The hip hinge is one of the most common human movements, in fact the average person hinges around 3500 times per day. The majority of this happens outside of the gym, while performing daily activities such as tying your shoes or picking up your child. Unfortunately most of us don't pay much attention to the positions that our bodies are in during these movements and that's when injuries often occur most.
Hinging is the basis of almost every "Athletic or Power" movement, from deadlifts, kettlebell swings, jumps, cleans, and snatches. It is a full body compound movement. When done correctly it utilizes most muscle groups in the body, however the primary movers are "the Hamstrings", which are comprised of three different muscles (Biceps Femoris, Semimembranosus, Semitendinosus) as well as "the Glutes", which are also comprised of three main muscles (Gluteus Medius, Gluteus Maximus, Gluteus Minimus). These muscles along with the erectors of the back work together to provide a solid base, used for pulling and stabilizing during proper hinge movements. This musculature is often referred to as the "Posterior Chain". When performing a hip hinge of any type, we should be checking in with the body to make sure that the spine is in a neutral position, the toes are gripping the ground, the core is braced and rigid, the lats are engaged, and the shoulders are pulled back and down.
By training your hinge with a variety of loading techniques and utilizing different movement planes, we prepare the brain to create neurological connections that you will be able to apply to everyday life. Here are some of our favorite ways to teach/train the hinge:
The Wall Drill: Start by standing a few inches from a wall, facing away from it. Now try to tap your glutes to the wall. To do this you will have to initiate this movement by sending your hips back and allowing a slight bend in your knees. Perform this for a few repetitions and when comfortable, inch a little further away from the wall and repeat.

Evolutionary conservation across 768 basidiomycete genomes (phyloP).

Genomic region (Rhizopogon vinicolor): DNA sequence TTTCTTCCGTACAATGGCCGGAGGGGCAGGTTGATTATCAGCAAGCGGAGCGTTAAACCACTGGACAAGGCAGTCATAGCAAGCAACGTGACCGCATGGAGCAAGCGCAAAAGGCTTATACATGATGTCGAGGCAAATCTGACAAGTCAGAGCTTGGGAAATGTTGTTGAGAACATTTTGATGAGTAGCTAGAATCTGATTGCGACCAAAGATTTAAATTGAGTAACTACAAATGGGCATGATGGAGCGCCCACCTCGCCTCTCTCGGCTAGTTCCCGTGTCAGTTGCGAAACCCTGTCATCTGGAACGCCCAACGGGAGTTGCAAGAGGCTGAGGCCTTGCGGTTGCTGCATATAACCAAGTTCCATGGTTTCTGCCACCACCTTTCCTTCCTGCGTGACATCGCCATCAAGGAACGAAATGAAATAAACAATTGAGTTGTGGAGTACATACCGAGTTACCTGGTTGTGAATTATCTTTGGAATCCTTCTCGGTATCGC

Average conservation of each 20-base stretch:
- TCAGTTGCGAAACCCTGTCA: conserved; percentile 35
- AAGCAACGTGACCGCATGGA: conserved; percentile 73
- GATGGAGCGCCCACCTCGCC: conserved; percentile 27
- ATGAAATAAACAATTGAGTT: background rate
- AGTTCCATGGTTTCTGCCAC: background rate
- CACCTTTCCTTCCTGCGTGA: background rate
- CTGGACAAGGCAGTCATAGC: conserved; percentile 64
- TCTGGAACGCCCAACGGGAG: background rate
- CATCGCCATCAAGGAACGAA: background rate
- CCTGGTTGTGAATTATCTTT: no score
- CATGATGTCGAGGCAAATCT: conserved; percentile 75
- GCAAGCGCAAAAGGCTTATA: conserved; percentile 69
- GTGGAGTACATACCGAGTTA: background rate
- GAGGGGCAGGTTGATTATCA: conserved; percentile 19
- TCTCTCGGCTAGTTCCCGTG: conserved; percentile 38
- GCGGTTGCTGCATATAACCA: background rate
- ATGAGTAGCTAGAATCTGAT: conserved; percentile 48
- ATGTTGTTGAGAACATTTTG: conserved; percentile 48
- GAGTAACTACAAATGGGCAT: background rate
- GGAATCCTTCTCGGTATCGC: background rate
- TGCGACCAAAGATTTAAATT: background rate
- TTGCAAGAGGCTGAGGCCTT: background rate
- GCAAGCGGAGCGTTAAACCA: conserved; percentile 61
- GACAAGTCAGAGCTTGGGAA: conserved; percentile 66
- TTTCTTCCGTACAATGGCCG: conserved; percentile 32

The PVC Drill: Place a PVC pipe or broomstick along your back so there are three points of contact: the back of your head, the upper back (thoracic spine) , and the sacrum. From there, with your feet hip to shoulder width apart and toes pointed forward, sit the hips back, all the while maintaining contact at the three points. Perform over a few sets. We recommend performing this drill daily, or as often as you can fit it into your schedule.
The feedback is direct and unmistakable.
Building the posterior chain properly will limit pain and and allow for maximal strength gain and injury prevention. The road to retraining your brain and body to properly hinge is filled with obstacles, one of which is overcoming the neural connections made by improper hinging created over a lifetime. To do this we practice good form and proper loading daily. whether you are utilizing the PVC drills provided or unloading groceries from the car, practice always makes perfect.